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Any - Bio-diesel - Kiwi Gary

I recently attended a technical paper on "diesel bugs" as they are commonly known, given by a gentleman from UK who researches such matters. He related an incident that he had recently with his new diesel vehicle when refuelling at quote a major supermarket netwrok that sells its own brand fuel unquote. They sell the new ultra-low-sulphur-diesel mandated by the EU for next year, including the bio-fuel proportion.

His problem appeared to be that his car fuelling pipe kept blowing back and triggering the handpiece shut-off, so he went back to the supplier and complained. Not so, says the supplier after trials, so back to the supermarket. Using his credentials, he got to be present when the supply lines were opened up. UGH !! The filters were blocked with gunge that resembled yellowish grease. In his laboratory, the stuff turned out to be yeast which had violently multiplied. Investigation showed that yeasts love bio-fuels and, in the presence of only a small amount of moisture [ far less than the usual diesel bugs,] the yeasts multiply.

The deposits had turned inside-out a witches-hat filter that normally sat apex towards the incoming flow, and blocked the final filter in the handpiece. It was that final blockage that was triggering the handpiece shut-off.

He expressed concern at the possible results of the gunge getting into the ever-increasing pressures in common-rail injection systems. At present, the only really safe escape after such contamination is a full strip-out , clean, and sterilise. Because different yeasts enjoy different bio-fuels [ cooking oil, corn oil, rape-seed oil, etc.], there is not yet a chemical bug-killer that covers all yeasts.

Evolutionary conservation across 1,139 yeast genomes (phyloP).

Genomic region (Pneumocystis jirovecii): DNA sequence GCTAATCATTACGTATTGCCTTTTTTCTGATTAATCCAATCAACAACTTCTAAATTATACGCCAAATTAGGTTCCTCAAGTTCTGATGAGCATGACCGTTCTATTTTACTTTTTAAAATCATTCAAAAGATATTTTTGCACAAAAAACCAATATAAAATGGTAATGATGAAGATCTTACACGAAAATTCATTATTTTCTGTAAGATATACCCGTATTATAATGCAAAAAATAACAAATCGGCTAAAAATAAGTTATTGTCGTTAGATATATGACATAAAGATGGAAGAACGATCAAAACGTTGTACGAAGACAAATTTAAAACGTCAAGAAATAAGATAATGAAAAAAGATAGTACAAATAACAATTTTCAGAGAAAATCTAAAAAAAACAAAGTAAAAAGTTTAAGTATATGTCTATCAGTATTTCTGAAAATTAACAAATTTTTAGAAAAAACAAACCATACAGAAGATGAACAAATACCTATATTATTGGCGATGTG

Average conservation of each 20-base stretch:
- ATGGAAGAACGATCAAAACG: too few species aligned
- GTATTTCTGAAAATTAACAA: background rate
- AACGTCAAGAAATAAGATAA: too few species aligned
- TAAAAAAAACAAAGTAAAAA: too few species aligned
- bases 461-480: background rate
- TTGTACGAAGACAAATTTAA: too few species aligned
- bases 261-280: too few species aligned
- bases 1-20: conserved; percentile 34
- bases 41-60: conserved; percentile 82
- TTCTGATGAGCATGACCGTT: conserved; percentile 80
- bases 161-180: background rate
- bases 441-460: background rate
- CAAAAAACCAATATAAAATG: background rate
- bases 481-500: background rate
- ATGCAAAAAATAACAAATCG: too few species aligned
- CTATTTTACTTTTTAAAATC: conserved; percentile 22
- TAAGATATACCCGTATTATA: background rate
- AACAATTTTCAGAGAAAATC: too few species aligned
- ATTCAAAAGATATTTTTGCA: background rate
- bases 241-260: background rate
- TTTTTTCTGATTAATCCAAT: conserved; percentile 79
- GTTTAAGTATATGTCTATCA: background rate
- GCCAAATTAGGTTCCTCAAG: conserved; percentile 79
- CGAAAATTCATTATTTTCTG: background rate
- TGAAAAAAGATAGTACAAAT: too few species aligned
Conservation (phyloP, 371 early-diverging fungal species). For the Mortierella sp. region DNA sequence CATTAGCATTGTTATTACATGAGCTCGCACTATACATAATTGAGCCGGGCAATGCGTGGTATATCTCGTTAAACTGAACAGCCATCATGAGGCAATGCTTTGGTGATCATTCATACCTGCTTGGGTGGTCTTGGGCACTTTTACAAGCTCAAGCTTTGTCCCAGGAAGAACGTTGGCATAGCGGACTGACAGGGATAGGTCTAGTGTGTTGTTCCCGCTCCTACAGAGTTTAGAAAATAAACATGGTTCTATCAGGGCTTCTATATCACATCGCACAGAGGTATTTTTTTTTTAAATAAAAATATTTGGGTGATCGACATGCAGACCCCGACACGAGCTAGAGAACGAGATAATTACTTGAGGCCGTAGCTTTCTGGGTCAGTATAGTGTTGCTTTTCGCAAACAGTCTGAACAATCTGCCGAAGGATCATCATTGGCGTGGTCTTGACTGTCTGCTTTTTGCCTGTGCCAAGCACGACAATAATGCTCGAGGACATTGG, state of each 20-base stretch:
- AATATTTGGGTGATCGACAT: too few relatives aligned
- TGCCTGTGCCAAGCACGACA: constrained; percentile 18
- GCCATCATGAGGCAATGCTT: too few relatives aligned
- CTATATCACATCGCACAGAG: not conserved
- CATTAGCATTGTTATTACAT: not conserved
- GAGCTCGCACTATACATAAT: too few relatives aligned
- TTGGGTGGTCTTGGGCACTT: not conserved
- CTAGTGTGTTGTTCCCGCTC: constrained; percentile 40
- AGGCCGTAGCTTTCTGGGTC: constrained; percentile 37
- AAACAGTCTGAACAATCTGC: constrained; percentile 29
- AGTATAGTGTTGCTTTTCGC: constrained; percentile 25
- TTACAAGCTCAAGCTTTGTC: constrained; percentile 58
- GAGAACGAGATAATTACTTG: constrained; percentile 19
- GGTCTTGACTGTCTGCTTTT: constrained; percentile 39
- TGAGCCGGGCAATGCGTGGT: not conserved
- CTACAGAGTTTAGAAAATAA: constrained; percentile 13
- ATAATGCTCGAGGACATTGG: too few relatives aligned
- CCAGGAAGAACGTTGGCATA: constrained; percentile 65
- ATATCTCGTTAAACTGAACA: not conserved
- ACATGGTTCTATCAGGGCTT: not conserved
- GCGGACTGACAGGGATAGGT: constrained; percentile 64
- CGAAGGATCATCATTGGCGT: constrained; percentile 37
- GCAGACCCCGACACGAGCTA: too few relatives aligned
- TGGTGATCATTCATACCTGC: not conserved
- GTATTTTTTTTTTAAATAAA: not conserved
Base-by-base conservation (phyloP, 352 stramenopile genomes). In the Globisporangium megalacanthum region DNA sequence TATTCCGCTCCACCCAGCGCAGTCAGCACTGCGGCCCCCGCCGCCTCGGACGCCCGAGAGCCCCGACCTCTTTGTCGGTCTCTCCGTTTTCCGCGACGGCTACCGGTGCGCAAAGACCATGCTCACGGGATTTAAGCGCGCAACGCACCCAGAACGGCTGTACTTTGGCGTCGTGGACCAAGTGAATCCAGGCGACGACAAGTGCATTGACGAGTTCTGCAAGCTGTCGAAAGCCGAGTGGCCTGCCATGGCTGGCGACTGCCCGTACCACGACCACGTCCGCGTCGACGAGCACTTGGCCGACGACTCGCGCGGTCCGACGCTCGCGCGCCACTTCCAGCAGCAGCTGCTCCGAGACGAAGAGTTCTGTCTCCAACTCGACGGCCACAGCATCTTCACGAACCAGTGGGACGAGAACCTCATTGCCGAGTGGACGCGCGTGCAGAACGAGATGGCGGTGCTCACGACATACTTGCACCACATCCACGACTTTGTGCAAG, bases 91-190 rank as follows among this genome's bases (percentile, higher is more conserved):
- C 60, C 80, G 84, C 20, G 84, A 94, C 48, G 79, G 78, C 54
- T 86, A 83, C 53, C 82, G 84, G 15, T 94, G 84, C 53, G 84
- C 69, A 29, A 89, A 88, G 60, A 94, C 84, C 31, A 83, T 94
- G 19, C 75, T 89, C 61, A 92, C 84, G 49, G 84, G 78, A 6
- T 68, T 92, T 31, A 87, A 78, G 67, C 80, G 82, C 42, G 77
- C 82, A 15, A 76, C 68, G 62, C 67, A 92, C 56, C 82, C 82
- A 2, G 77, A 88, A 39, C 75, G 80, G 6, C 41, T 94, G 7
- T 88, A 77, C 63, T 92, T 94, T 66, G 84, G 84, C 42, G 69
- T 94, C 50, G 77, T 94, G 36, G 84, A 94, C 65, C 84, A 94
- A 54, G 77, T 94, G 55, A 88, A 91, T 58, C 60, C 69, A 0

Why has it not come to notice earlier ? Although not proven, the research suggests that a proportion of sulphur acts at least as a restraining mechnism on the yeast multiplication rate. [ That is suggested as the reason why the big container ships with their cathedral diesels burning 5% sulphur fuel have almost no diesel bug problem ]

Diesel drivers may wish to keep this knowledge stored away in case you suddenly have trouble filling up.

Any - Bio-diesel - Brit_in_Germany

One of the selling points for Aral's Ultimate Diesel in Germany is that it is biodiesel (FAME) free. Since Aral is a subsidiary of BP, it could be that BP Ultimate Diesel is also bio free. Worth asking at the till.

Any - Bio-diesel - Med

Hi, I am not sure if this has anything to do with the above subject but i'll go ahead and ask anyway.

Bio-fuel is now at 7% at the pumps as confirmed by Shell and other leading stations & as an example my handbook for my Mazda 6 2008 2.0d (with DPF!!) says do not fill the tank up with NO more than 5% bio-fuel as it can cause sever engine damage. Now, one time the dealer told me to use the "more expensive" fuel such as BP Ultimate as its better for your engine.

That confused me because not everyone has the funds to fill up with the more expensive option whilst the pumps are too expensive at the moment anyway....so, i looked into it and found out that the legislations had changed for labelling on the pumps. I have had a bad experience with my DPF system and also found out that putting more bio-diesel in the car (obviously without realising because its from the pumps) that because of some levels of sulpur and the amount of bio-fuel coming from the pump when the DPF needs to regenerate is uses a small amount of fuel to burn off the soot...but because the diesel has a highher content of bio-fuel the engine is not designed to burn it off because it needs to burn off at a higher temp.

Does this not mean that by using for example a shell petrol station we are all invalidating our warranties??

 

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